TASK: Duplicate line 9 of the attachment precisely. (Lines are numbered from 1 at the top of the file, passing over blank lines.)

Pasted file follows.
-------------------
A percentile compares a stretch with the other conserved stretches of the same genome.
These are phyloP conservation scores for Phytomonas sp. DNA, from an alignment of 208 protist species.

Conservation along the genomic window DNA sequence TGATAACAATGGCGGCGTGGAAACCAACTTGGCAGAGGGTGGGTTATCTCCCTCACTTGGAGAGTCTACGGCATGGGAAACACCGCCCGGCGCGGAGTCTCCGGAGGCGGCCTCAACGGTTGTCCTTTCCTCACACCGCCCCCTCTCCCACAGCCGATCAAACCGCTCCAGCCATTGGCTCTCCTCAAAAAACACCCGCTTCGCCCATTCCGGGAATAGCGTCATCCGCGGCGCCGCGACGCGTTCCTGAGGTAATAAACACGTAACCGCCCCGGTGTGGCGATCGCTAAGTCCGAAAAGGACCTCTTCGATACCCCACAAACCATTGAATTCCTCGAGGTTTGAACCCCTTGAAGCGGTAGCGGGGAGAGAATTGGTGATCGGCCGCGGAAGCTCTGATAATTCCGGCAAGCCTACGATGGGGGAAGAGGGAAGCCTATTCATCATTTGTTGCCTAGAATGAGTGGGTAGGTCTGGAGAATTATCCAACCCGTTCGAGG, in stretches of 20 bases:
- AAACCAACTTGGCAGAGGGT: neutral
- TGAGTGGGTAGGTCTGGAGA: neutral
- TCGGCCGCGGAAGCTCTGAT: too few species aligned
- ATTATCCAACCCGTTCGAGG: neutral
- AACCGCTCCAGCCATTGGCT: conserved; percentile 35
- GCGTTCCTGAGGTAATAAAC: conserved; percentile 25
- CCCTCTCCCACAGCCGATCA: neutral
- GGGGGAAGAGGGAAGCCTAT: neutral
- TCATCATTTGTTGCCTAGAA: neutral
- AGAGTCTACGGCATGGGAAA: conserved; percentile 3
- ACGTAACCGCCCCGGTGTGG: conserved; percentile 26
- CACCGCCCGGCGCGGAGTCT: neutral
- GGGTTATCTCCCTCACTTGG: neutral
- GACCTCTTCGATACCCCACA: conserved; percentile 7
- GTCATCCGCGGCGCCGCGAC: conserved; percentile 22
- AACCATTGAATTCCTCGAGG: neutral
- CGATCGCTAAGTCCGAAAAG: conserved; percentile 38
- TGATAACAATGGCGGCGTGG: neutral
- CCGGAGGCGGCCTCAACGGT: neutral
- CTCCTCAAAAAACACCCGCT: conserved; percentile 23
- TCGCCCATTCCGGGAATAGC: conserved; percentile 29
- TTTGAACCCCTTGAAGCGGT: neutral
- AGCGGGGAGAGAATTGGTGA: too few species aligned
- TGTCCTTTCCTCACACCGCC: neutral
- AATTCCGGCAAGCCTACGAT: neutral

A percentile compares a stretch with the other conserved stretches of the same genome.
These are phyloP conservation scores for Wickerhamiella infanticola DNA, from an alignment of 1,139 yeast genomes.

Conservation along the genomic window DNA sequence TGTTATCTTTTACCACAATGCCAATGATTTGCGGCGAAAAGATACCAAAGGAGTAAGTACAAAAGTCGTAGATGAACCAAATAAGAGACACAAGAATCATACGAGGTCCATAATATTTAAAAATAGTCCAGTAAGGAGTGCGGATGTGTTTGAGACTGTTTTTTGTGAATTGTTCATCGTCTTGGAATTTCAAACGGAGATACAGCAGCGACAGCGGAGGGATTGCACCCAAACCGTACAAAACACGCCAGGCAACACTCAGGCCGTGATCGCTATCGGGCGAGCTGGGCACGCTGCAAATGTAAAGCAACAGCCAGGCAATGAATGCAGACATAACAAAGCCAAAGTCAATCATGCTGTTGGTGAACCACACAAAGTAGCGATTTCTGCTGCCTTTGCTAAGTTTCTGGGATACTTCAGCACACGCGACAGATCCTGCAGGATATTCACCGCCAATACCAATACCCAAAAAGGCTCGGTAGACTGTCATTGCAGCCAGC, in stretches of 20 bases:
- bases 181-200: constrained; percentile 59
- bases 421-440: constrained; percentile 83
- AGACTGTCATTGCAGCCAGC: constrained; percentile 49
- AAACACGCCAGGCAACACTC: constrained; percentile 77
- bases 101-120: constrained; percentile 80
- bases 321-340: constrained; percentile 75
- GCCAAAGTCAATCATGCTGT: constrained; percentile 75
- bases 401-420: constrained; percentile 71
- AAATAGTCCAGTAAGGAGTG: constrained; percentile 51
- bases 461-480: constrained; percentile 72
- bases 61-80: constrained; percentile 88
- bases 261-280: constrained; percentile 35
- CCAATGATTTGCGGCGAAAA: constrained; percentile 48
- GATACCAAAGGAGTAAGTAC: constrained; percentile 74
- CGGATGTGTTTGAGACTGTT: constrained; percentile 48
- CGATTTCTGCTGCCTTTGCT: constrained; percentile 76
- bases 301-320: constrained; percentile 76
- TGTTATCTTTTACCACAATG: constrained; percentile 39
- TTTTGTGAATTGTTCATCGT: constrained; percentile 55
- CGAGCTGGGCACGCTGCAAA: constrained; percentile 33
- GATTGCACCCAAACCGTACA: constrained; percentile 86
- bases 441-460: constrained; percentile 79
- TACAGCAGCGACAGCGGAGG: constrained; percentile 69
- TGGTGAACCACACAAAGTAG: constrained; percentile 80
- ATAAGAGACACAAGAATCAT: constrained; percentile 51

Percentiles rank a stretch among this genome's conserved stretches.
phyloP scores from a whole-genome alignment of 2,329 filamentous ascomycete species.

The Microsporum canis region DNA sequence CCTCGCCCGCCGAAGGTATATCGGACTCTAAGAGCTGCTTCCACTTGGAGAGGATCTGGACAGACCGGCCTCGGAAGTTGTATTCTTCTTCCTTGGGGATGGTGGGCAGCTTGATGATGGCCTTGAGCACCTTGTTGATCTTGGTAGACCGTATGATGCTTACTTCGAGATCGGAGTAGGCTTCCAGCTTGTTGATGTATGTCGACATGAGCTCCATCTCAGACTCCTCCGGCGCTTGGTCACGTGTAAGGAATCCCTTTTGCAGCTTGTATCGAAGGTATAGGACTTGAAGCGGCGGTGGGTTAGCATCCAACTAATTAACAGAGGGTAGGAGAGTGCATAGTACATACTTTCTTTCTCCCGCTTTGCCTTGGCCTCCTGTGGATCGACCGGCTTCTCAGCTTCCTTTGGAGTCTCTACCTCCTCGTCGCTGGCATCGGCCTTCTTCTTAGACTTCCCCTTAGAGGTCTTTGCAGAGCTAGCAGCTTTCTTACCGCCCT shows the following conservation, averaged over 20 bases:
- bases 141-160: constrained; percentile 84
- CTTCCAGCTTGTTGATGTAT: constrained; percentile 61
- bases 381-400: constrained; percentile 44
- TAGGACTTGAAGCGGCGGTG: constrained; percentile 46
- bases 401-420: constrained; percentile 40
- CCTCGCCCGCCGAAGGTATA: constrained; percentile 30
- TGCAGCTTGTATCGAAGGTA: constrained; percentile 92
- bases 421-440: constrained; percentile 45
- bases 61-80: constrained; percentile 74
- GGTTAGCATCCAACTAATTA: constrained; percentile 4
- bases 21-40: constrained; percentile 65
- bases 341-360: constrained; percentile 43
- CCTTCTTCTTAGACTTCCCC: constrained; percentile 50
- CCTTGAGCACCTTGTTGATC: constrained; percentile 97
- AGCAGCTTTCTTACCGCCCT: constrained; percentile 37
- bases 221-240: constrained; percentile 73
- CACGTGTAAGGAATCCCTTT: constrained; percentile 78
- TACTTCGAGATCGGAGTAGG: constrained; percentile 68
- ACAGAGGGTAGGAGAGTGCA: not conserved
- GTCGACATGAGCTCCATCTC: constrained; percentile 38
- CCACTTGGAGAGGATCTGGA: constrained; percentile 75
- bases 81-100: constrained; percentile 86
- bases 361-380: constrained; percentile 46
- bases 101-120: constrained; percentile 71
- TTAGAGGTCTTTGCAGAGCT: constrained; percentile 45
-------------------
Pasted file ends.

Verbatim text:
- GCGTTCCTGAGGTAATAAAC: conserved; percentile 25